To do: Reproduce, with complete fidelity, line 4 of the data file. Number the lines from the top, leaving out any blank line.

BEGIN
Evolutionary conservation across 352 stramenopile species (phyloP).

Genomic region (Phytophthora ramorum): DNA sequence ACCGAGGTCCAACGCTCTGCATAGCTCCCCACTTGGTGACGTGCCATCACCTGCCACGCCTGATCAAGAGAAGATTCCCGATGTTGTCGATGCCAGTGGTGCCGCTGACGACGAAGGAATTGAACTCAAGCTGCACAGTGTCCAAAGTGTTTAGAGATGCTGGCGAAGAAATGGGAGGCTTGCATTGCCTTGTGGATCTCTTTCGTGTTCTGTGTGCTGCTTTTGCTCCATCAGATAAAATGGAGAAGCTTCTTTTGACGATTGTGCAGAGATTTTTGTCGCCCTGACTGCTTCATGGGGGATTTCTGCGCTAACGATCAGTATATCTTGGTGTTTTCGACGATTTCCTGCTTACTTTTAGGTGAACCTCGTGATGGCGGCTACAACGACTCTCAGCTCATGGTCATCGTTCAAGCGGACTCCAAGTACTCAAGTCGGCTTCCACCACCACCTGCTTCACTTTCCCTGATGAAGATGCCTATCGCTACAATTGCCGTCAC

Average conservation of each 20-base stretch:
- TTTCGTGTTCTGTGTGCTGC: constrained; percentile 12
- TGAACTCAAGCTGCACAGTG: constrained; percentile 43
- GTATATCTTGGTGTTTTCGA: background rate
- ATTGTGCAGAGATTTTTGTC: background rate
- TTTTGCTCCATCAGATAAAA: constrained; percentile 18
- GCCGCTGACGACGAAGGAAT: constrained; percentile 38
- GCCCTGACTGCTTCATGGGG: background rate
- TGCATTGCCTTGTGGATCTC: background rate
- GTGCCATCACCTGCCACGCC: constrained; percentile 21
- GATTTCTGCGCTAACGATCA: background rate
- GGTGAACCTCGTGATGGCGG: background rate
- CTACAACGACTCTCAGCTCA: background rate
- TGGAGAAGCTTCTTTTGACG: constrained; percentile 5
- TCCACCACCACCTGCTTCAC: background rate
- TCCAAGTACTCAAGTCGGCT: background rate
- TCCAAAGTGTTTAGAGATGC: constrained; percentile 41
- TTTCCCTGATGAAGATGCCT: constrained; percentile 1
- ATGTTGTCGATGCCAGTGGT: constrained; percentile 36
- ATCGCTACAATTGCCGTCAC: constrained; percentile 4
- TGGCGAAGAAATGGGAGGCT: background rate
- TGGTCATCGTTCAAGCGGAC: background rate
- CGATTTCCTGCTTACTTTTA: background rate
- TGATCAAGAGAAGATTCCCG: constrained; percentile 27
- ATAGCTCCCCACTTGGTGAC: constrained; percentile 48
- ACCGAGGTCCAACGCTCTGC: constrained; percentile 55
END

- TTTCGTGTTCTGTGTGCTGC: constrained; percentile 12